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ARTICLE |

Psychiatric Diagnosis

George Winokur, MD
JAMA. 1974;229(7):851. doi:10.1001/jama.1974.03230450075039.
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ABSTRACT

The authors of this book have for a long time been important members of an Arthurian Round Table from which many research forays into the field of psychiatry have emanated. The Holy Grail in this case is a scientific psychiatry. Though many members of this department involved themselves in biological research, the orientation was neither organic nor psychological; rather, it is best defined as data oriented. The emphasis was on the gleaning of valid evidence that could be related to precise psychiatric diagnosis. The goal was the elucidation of specific and relatively homogeneous disease entities.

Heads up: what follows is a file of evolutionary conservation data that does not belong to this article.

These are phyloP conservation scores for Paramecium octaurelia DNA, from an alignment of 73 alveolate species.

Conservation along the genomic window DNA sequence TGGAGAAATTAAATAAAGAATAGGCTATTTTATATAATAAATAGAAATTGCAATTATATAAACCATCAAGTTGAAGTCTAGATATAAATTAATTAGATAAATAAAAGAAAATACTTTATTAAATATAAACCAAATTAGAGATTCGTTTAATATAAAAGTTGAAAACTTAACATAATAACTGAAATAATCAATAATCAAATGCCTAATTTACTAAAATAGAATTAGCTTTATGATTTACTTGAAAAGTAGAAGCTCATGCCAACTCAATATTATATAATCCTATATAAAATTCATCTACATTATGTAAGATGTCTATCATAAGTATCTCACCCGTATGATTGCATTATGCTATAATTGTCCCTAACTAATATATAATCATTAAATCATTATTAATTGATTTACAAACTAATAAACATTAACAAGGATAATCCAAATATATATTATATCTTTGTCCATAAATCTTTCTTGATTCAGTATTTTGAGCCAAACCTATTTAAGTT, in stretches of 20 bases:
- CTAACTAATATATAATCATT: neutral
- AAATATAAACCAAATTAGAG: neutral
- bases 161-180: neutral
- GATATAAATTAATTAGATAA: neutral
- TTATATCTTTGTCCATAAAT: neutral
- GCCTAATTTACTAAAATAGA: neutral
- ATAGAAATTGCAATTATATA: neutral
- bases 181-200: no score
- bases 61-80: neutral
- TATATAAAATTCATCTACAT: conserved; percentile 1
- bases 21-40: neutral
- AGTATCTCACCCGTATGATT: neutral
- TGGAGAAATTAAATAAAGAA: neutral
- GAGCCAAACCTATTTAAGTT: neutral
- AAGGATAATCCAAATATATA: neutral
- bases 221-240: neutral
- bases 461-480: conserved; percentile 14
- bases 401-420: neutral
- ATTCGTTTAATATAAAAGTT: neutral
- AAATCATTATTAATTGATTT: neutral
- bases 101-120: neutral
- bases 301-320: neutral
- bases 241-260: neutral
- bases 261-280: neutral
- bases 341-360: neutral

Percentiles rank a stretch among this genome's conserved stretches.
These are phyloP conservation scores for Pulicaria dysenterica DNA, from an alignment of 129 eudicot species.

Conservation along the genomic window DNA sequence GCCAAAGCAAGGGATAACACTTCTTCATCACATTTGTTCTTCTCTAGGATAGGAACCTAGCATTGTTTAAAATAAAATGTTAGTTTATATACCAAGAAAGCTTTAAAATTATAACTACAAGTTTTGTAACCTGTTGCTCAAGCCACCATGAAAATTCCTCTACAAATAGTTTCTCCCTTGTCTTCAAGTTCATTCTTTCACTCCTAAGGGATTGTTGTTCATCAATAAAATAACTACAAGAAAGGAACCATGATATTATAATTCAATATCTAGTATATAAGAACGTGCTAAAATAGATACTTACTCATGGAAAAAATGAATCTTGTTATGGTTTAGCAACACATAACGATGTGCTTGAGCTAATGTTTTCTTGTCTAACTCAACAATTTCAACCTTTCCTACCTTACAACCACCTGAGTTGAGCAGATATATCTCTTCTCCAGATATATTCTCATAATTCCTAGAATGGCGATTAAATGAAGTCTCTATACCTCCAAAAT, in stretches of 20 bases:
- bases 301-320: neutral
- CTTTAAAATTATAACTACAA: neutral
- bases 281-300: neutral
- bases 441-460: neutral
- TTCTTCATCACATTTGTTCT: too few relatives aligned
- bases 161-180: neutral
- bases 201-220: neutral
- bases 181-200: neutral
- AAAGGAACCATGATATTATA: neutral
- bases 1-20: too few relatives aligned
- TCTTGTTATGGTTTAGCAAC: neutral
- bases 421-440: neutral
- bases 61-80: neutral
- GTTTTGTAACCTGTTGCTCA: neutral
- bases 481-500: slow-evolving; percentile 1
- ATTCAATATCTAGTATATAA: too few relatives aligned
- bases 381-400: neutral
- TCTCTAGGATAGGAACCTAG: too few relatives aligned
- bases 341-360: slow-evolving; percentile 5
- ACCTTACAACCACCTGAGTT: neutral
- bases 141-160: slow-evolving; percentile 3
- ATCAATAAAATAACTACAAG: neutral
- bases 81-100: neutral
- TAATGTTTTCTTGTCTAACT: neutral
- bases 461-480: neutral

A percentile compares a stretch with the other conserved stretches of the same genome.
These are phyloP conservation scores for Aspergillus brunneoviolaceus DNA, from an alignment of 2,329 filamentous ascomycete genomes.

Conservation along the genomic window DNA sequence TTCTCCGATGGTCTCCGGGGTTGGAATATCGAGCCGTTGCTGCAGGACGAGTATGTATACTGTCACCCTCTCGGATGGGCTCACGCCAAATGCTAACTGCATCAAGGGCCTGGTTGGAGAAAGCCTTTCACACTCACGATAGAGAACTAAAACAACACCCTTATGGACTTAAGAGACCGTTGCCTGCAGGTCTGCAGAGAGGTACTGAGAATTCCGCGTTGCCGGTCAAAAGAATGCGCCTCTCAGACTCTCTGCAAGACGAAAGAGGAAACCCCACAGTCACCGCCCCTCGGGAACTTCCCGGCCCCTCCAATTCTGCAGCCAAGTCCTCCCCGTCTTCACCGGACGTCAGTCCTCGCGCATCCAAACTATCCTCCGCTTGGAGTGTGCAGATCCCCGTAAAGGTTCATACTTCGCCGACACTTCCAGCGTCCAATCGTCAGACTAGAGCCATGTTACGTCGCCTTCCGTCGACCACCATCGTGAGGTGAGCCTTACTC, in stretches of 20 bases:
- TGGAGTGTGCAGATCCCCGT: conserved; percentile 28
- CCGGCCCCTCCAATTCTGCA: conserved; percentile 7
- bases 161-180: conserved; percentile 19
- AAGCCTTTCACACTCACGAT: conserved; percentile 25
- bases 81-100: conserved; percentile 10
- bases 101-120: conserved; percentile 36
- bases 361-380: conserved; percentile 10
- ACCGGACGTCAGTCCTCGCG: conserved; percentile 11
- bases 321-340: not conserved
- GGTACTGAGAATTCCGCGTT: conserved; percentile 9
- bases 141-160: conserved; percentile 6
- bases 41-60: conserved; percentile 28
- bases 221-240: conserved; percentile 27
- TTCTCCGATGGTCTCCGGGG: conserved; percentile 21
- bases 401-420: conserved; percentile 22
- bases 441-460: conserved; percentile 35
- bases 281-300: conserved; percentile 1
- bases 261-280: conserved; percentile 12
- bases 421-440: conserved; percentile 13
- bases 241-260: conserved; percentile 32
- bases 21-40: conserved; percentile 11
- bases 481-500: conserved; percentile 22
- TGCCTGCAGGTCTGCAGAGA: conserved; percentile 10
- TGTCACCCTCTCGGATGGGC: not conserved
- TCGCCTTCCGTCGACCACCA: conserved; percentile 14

This book, then, is an effort to describe various aspects of psychiatric illnesses in a data-bound fashion. Unlike the American Psychiatric Association Manual, which is based on best clinical judgment and experience, the present volume documents its statements with reference to clinical research. Thus, few statements in the book are made that cannot be supported

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